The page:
My curious paradox about sexual addiction

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I’m finding myself in a curious paradox regarding ‘sexual addiction’ and it’s one that I feel the time has come to speak out about.  I’m increasingly frustrated at seeing people claim expertise in something which most mental health professionals dispute exists.

How does one claim to be a sex addiction expert when even the expert psychiatrists of the American Psychiatric Association recently revised DSM V were not persuaded to include Hypersexual Desire Disorder, let alone recognise sexual addiction as a diagnosis eligible for treatment?

I’ve been working as a therapist with gay and bisexual men for over 30 years and I would say I have never met anyone I considered to be a “sex addict.”  I’ve met many men who have found themselves out of control with sex, or who have used sex compulsively, or even recklessly, but I wouldn’t call them “addicted.”  I’m also not happy to collude with their self pathologising and self diagnosing.  It just feels unethical to agree to treat someone for something that I don’t believe exists.  If the client is sure they are addicted, then I tend to refer them to others who are happy to collude with this belief.  I readily acknowledge many people feel their lives have been saved by 12 Step Programmes and Sex Addicts Anonymous and I don’t want to stand in the way of someone seeking that kind of help if they feel it’s going to fit their world view better.  However, I feel I have a different view and wish to reflect on the meaning and circumstances of someone’s behaviour through a less pathologising and more personally responsible lens.

For about a decade, I’ve been co-facilitating a workshop for therapists which reframes ‘sexual addiction’ in a variety of other less shaming and more sex positive ways and offers ways of working with this.  I think sexual shame is often at the heart of presentations from gay and bisexual men who present for help thinking they are sexually addicted.  In fact  shame is often at the heart of many presentations for gay men, and since we’re men who choose to love other men, then often this gets focussed around sexual behaviour.  But it’s not the sexual behaviour that needs treating – this is only symptom of other things.  Sex is NOT an addiction. It is a natural biological drive, which is as natural as breathing or eating.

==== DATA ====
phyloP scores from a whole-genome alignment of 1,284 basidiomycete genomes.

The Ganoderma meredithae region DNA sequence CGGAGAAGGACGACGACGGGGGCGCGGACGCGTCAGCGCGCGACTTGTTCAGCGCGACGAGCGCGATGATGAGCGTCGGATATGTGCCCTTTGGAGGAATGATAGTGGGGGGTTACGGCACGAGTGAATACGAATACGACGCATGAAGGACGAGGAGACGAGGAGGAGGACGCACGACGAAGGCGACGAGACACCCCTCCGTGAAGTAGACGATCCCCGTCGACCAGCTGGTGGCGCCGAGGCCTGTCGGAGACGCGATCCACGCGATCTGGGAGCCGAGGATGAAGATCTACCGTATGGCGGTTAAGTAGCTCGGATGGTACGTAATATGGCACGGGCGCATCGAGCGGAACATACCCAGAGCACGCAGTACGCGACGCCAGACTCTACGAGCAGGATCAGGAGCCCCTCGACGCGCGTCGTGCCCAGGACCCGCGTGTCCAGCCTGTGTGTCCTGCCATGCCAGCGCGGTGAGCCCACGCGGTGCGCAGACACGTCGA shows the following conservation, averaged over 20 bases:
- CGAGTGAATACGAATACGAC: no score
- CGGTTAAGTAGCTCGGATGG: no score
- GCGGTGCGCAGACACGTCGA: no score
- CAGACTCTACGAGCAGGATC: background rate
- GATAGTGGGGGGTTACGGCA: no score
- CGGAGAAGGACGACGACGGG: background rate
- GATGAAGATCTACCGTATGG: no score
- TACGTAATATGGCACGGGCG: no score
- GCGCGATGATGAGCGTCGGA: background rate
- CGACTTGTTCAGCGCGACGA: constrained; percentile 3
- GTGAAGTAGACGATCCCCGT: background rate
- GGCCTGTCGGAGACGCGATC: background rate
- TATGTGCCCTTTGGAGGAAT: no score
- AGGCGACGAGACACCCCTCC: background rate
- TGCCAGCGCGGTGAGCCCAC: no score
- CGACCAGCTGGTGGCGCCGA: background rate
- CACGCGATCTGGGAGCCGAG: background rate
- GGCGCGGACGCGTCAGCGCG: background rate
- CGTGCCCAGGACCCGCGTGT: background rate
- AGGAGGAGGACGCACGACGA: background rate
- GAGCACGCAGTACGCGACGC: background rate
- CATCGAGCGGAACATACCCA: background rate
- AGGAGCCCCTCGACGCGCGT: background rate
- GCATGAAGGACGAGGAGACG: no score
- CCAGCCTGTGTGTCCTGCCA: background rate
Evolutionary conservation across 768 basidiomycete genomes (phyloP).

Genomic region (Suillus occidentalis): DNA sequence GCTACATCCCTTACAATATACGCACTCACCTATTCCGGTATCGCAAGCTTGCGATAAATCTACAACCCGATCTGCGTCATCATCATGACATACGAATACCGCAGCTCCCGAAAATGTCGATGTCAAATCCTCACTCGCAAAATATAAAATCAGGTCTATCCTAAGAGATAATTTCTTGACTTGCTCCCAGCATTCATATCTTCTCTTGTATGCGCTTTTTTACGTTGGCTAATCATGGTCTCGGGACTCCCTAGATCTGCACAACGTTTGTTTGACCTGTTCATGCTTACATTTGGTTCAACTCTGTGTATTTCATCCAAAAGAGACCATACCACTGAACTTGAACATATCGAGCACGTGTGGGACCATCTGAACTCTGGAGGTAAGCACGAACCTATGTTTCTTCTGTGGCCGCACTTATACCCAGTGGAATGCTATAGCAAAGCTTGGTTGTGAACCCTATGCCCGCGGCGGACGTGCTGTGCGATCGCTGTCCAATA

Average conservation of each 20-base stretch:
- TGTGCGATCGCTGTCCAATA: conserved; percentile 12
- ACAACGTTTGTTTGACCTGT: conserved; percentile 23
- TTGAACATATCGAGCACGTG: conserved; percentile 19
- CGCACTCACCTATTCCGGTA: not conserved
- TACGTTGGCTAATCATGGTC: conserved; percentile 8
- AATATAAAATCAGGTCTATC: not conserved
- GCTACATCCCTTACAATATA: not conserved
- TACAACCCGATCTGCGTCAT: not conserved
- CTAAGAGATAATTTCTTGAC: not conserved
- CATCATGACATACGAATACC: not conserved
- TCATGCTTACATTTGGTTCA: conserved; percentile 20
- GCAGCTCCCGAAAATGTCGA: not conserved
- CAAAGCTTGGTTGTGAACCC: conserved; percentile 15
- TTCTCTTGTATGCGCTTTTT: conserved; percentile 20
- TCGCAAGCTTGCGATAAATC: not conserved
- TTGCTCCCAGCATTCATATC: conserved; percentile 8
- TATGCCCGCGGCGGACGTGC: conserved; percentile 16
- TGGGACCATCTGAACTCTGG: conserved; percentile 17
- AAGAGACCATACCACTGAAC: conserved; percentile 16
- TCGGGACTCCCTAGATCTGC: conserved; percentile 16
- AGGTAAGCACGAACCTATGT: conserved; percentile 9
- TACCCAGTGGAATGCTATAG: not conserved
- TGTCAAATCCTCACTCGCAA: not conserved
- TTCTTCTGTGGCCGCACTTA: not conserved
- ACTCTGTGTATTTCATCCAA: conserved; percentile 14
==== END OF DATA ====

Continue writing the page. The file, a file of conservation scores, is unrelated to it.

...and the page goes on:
Many years ago I was heartened to come across Marty Klein’s article and we made this core reading for our workshop.  More recently the excellent The Myth of Sex Addiction by David Ley makes a cogent argument and debunks the hype and faux science and covert religious dogma which has been responsible for compounding the shame and guilt of many gay and bisexual men.

Heterosexual men are of course also affected by the myth of ‘sex addiction’ but I think there are some unique features that mark heterosexual men and men who love other men as different that I am choosing to focus my energy and objections to tarring gay and bisexual men with this spurious diagnostic brush.  Both Klein and Ley dismantle ‘sex addiction’ as a concept for everyone anyway and I think they are extremely persuasive.  I just think at Pink Therapy we have some new paradigms to offer and some interesting ways to understand and work with people who are using sex compulsively and so it’s worth focussing on just that group in our training workshop.

So here I am claiming expertise and experience in working with something which I don’t really believe exists!  I too am a sex addiction expert!

Dominic Davies – Founder – Pink Therapy

Addendum 26 Jan 2016
One of the contributors to the discussion below requested their comments be withdrawn.  I hope this doesn’t detract from your making sense of all the other contributions who respond to her.